Gotta Dance - Y Magazine
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Gotta Dance

By Mary Lynn Bahr

the lindy
The “Lindy” was a popular dance among students in the 1950s and early 1960s.

During the 20th century BYU students have worn out a few dance floors. We have held ward dances at the Manavu Chapel, the Knight-Mangum Building, apartment complex club houses, and the step-down lounge of the Smith Family Living Center. We have dressed up for Sophomore Loan Fund Balls, stake Gold and Green Balls, residence hall Buddy Balls, and “Belle of the Y” Balls. And we have attended campus dances celebrating Winter Carnival, Y Day, Valentine’s Day, or nothing in particular. If popularity can be measured in sheer numbers of participants, dancing is arguably the most popular campus pastime of the century.

“Wards held dancing after Mutual on Tuesday nights,” remembers Clara Jensen De Graff, ’43, of Mapleton, Utah. “There was a matinee dance on Wednesdays in the Women’s Gym at 5 and a student body dance on Friday nights. Saturday nights almost always had another dance of some kind.” In the social life of BYU students during the 1940s, De Graff affirms, “Dances were of prime importance.” The same holds true for most decades.

For one thing, dances gave us opportunities for romance. We have taken our sweethearts to Junior Proms in the Wilkinson Center Ballroom and Preference Balls in the Utah County Courthouse. The unattached have met date-worthy people at orientation week dances in the Wilkinson Center, at senior

loan fund ball
The Sophomore Loan Fund Ball (held annually from the early 1920s to the late 1950s) raised money to assist needy students.

farewell dances under the stands in Cougar Stadium, and at Utahna Hall, Saltair Resort, the Palace, and other public dance clubs. And we have obtained dance dates by making nerve-wracking phone calls, by waiting in line to obtain the card of a “most preferred” man, or by concocting invitations that involved anything from serenades to the kidnapping of furniture.

“I came home from classes one day,” says Sue Quackenbush, ’93, of Medford, Ore., “to find my entire room turned upside down and a message reading, ‘I’d flip out if you’d go to Homecoming with me!'” For girl’s choice dances, she and her roommates “plastered rooms with construction-paper hearts (giving the room a ‘heart attack’), sent our prospective dates on scavenger hunts, put secret messages in balloons, and dragged the guys blindfolded across campus. And all this effort was just to entice them to say yes!”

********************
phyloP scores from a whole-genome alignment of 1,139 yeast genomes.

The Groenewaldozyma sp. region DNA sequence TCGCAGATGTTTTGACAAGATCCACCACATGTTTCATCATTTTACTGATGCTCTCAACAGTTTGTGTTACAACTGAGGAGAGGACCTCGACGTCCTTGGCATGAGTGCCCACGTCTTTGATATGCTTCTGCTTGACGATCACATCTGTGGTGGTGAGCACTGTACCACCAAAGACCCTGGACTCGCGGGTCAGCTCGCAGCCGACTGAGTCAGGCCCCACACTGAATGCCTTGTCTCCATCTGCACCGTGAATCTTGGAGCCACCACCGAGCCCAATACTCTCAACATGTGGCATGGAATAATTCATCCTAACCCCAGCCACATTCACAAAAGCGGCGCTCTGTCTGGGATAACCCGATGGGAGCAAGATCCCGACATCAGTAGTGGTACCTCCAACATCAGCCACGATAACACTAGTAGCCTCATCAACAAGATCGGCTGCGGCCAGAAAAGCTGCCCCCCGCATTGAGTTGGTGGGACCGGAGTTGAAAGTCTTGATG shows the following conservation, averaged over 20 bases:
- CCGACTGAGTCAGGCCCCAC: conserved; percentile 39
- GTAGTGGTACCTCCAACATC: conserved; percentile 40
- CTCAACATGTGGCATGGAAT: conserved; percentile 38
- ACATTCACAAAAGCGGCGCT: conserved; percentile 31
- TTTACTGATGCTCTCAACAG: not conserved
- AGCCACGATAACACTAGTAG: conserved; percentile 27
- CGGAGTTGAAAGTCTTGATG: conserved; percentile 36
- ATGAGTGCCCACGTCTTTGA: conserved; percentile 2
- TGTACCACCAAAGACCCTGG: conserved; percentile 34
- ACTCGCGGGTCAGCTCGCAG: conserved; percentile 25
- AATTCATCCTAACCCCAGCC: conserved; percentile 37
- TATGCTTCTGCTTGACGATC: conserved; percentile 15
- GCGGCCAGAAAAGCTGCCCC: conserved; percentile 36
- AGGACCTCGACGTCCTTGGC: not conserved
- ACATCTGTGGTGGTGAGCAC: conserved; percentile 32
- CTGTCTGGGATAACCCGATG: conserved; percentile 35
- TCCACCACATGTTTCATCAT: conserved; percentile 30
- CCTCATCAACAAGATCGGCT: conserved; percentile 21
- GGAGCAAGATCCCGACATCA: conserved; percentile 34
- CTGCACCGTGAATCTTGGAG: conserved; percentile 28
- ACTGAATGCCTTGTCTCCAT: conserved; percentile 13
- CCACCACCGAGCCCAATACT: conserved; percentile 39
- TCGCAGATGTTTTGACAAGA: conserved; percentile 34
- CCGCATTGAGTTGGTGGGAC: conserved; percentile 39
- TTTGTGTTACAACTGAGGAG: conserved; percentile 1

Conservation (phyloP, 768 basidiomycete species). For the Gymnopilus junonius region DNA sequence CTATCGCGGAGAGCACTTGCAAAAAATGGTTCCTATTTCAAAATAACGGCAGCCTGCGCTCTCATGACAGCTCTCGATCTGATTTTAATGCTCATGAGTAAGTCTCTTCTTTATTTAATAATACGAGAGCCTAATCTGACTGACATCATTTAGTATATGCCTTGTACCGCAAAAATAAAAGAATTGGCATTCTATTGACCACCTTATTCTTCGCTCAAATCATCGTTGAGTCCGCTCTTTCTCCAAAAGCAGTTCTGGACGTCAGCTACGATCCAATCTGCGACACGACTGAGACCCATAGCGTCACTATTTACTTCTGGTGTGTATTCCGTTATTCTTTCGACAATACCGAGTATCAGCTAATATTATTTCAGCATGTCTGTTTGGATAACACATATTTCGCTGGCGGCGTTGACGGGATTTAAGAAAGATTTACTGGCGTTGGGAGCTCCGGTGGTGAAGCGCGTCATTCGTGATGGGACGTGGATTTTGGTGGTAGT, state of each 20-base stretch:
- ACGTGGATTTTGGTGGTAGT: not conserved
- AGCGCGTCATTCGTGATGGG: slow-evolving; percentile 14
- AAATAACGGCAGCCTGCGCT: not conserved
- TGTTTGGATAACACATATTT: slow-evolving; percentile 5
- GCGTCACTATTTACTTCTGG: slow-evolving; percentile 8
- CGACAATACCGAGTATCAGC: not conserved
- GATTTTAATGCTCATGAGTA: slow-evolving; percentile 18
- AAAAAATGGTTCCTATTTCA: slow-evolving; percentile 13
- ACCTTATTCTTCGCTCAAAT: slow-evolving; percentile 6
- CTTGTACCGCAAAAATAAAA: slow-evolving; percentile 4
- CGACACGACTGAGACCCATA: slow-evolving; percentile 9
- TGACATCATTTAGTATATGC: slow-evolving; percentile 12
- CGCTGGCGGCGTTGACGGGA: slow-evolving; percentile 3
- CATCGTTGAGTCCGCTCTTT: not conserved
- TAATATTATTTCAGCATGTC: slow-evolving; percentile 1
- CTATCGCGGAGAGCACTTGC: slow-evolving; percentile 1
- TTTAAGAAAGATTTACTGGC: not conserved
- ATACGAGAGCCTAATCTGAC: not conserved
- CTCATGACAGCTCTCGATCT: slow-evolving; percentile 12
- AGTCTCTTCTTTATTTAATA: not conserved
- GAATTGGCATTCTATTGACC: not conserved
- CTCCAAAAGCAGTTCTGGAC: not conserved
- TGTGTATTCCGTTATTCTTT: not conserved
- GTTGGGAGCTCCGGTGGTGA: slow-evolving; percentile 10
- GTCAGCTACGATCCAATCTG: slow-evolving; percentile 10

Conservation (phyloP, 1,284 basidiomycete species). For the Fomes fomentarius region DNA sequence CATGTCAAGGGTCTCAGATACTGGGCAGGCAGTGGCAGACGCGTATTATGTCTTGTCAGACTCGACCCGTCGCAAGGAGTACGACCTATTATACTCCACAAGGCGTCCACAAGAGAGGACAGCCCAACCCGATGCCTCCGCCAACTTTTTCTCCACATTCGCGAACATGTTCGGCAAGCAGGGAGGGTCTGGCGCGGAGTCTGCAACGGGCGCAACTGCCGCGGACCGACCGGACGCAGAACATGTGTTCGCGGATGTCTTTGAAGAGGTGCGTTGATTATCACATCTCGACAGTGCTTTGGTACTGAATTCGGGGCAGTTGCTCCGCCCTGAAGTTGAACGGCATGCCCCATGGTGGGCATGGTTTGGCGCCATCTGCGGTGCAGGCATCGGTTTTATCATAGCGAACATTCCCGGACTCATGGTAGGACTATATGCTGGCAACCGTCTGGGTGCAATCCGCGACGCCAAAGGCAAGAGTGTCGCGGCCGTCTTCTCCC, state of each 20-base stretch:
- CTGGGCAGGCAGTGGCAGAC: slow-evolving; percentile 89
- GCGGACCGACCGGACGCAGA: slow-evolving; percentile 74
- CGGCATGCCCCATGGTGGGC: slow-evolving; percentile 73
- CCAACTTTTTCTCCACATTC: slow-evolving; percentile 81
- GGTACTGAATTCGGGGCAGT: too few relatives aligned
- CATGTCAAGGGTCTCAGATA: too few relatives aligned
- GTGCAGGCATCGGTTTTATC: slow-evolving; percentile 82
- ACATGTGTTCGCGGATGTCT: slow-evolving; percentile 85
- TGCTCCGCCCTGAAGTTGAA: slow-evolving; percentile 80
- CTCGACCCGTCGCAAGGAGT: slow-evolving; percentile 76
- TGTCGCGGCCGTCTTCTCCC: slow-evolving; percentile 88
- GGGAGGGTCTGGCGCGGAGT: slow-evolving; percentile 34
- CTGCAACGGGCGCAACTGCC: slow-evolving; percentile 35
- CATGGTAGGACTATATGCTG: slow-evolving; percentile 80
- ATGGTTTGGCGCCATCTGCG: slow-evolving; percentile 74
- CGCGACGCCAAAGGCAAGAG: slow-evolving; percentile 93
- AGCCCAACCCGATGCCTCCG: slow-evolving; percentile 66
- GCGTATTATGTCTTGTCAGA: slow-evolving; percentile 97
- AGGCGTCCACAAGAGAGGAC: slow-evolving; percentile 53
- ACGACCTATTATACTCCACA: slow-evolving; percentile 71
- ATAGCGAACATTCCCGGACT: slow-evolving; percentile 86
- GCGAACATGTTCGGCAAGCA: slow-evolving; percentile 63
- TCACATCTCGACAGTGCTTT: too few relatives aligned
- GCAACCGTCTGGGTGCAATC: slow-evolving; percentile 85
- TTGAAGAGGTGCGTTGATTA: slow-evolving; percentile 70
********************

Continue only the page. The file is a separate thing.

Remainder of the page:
But for some of us dancing wasn’t about any particular partner. We just loved dancing. “Every Wednesday would find me doing the dance thing,” says Crystal D. Prine Dick, ’58, of Rock Springs, Wyo. At the casual “mat” (matinee) dances, she says, “Not only could I dance to my heart’s content, but I

fools frolic
Students wore formal clothes with silly hats at the 1920 “Fools’ Frolic”, held in the Women’s Gym.

enjoyed meeting my friends and making new friends. Sometimes I wore out two or three partners doing the twist or jitterbug.”

Of course, our moves and music have changed with the generations. We have skipped through the Virginia Reel at the annual Campus Handshake, jitterbugged with Les Brown and his Band of Renown, grooved to disco records spun by a ward member, and jammed to hip-hop blaring from boom boxes in parking lots. Yet some things remain constant. We have always expected the presence of designated dance police, from Coach E. L. Roberts, who in the 1920s would escort couples off the floor if they danced cheek-to-cheek, to today’s Dress-Code-enforcing student gatekeepers. And we have always expected that on any given weekend there will be a dance somewhere near campus.

1990s swing
In the 1990s swing dancing once again became popular at BYU.

In fact, there have been far more dances at BYU than official records show. We have danced spontaneously in brief bouts of game-time joy. We have performed barely perceptible victory dances while exiting the testing center. We have been known to dance on picnic tables and living room furniture. And we have jived down the stairs of the about-to-close library because the theme from Hawaii Five-0, played at such high volume, made it impossible to do anything else.